A few weeks ago I was a fly on the wall as Carole Reynolds, one of the most experienced bookers in the city, coaxed a 40-something-year-old grandmother into seeing what opportunities awaited her with Sutherland Models.

I watched Carole introducing her new prospect to agency owner Ann Sutherland, and talking excitedly about the the types of bookings for which she would be suitable.

Carole seemed the logical source then, for a reply:
33 years old is a fabulous age for the market in Toronto!!

Our demographic is getting older - clients are always looking for models in the 30 - 40 age range, and we just don't have enough fresh faces in this category! (Of course the standard model requirements still apply - tall, slender, great skin, teeth and hair).

There is plenty of work in catalogue, commercial print and tv commercials, as well as some editorial and advertising for beautiful women in their 30's!

Carole Reynolds


Your feedback:

What makeup should I be wearing when I show up for a test shoot and should I be bringing some of my own stuff if I know it looks good on me?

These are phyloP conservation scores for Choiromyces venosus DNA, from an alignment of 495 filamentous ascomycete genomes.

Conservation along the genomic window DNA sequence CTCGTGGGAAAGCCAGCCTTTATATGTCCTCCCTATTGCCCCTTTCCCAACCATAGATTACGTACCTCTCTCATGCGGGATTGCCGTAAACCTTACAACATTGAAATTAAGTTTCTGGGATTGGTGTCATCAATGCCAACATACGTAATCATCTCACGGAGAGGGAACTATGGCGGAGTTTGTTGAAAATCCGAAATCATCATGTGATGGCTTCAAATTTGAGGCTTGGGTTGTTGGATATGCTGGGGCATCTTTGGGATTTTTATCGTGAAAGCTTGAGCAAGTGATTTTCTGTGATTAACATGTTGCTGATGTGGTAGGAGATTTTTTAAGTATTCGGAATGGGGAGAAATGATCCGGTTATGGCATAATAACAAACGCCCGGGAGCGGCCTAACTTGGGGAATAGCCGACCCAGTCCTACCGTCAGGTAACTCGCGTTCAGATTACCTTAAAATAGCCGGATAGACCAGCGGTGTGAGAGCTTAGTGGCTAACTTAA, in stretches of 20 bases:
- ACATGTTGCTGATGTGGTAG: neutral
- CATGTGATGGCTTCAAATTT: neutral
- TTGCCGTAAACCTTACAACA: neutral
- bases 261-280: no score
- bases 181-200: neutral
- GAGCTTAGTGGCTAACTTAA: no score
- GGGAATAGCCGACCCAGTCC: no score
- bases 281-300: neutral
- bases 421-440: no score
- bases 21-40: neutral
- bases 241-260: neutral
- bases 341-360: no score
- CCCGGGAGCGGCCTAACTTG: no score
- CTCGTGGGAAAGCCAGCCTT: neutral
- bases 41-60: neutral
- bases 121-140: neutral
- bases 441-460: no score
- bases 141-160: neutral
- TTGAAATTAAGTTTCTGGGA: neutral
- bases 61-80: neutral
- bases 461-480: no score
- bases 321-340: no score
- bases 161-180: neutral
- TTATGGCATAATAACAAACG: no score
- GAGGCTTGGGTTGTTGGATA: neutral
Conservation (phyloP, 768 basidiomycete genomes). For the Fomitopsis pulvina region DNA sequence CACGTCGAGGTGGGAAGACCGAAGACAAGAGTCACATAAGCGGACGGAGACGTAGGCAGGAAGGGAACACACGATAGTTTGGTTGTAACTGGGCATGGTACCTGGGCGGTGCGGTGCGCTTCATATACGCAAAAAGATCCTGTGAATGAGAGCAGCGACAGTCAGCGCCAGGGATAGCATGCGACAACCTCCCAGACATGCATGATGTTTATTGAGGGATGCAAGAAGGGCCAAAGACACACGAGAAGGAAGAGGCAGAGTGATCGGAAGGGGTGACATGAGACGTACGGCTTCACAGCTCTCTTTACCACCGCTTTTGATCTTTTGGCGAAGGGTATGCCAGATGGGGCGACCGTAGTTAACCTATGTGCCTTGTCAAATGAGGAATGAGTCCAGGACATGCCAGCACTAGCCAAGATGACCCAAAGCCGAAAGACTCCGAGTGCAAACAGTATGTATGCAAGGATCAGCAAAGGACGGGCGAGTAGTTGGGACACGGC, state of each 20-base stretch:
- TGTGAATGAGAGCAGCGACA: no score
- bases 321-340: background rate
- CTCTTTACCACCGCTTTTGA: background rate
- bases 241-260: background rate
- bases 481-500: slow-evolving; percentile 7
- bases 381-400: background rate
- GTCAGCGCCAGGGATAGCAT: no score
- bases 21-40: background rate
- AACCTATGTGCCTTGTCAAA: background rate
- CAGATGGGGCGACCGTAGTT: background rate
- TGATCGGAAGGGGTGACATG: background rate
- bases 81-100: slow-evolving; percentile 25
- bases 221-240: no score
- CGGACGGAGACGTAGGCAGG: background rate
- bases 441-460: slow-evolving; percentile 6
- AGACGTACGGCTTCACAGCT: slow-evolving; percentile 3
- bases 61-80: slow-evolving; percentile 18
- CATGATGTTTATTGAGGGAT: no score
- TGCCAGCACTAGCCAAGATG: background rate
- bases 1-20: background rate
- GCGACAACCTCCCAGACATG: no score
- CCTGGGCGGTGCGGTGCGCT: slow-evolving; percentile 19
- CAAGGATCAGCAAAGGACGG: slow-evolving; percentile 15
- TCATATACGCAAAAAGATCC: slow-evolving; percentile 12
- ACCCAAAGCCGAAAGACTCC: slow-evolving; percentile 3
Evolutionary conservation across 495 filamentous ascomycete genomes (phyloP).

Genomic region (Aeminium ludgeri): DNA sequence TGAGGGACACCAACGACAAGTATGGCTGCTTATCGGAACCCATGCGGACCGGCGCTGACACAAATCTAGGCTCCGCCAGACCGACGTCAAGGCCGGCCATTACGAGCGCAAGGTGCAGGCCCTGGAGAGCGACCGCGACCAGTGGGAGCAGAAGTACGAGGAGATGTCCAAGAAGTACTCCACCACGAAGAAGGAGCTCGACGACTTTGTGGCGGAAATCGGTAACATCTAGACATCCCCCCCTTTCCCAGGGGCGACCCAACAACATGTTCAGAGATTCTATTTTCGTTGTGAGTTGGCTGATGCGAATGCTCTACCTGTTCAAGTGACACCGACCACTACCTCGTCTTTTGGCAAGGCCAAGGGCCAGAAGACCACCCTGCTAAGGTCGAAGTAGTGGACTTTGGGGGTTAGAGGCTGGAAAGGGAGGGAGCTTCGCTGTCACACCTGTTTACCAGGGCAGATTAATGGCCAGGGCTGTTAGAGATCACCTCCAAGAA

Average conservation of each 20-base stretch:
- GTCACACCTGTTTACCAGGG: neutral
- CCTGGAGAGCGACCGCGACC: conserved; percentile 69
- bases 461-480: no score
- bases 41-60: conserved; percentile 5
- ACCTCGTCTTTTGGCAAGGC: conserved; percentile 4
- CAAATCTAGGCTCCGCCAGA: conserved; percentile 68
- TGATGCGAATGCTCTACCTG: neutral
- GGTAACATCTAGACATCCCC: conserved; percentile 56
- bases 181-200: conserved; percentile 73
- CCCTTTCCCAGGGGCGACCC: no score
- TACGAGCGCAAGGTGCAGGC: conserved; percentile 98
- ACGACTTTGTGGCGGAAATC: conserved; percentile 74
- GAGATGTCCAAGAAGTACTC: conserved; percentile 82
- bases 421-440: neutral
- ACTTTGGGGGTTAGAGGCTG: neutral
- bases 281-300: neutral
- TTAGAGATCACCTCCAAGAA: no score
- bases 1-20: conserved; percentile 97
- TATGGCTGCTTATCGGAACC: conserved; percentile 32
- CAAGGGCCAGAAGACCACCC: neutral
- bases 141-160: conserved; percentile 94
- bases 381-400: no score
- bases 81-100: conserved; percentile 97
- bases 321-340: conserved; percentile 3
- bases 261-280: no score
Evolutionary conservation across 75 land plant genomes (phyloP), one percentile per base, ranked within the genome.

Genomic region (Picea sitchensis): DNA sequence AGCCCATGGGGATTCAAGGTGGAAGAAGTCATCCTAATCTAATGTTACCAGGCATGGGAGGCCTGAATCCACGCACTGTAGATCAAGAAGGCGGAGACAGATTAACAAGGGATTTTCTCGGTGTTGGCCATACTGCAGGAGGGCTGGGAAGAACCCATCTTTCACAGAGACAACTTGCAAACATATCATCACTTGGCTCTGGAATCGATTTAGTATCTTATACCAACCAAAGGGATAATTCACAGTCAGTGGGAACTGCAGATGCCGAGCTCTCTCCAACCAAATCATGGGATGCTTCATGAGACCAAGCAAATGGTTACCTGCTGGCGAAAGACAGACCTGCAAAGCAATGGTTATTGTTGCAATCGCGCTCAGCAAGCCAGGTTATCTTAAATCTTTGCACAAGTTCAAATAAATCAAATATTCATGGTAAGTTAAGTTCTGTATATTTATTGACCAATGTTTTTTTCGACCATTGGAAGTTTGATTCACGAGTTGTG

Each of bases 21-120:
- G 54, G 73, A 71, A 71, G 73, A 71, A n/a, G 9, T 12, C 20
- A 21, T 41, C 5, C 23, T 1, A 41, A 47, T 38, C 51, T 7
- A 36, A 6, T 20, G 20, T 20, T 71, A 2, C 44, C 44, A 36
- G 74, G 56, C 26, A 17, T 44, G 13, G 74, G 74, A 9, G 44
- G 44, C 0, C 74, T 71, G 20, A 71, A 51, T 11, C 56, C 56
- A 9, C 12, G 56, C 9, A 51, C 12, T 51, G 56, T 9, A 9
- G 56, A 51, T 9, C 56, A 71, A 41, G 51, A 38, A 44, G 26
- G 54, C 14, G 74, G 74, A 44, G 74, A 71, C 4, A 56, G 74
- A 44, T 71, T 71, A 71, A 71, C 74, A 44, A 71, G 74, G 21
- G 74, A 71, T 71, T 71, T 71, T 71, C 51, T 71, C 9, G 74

Rubina (Saskatoon)

Modelresource's reply:

Thanks Rubina,

We went to the 2004 Lancôme Makeup Artist of the Year, Hung Vanngo for this answer:
Models should arrive with perfectly cleansed and moisturized faces, and groomed brows when they come for test shoots. Even if they have some blemishes, they should not put anything on their face besides moisturizer. Makeup artists prefer to work on a clean canvas. It saves them time from removing the makeup before their application and also helps them to see what features they are working with.

If the model doesn't know how to groom her own brows or what kind of shape she should have, it is best to let the makeup artist do it for her or show her how to do it when working with them instead of over-tweezing or waxing.

Models don't have to bring their own makeup because most makeup artists should have everything that they need to work on her for a shoot.

Take care,

Hung Vanngo

Your feedback:

I'm originally from Montreal, but I moved to Toronto with my family a year ago. While in Montreal I was approached by Folio Models. I am 17-years-old, 5'10" with red hair and blue eyes.

I am writing this e-mail because I want to know if it is very important to seek representation from the top Toronto agencies or if it is fine to go with other agencies that are under the agency listing?

Thank you,

Rhonda

Modelresource's reply:

Thanks for the question, Rhonda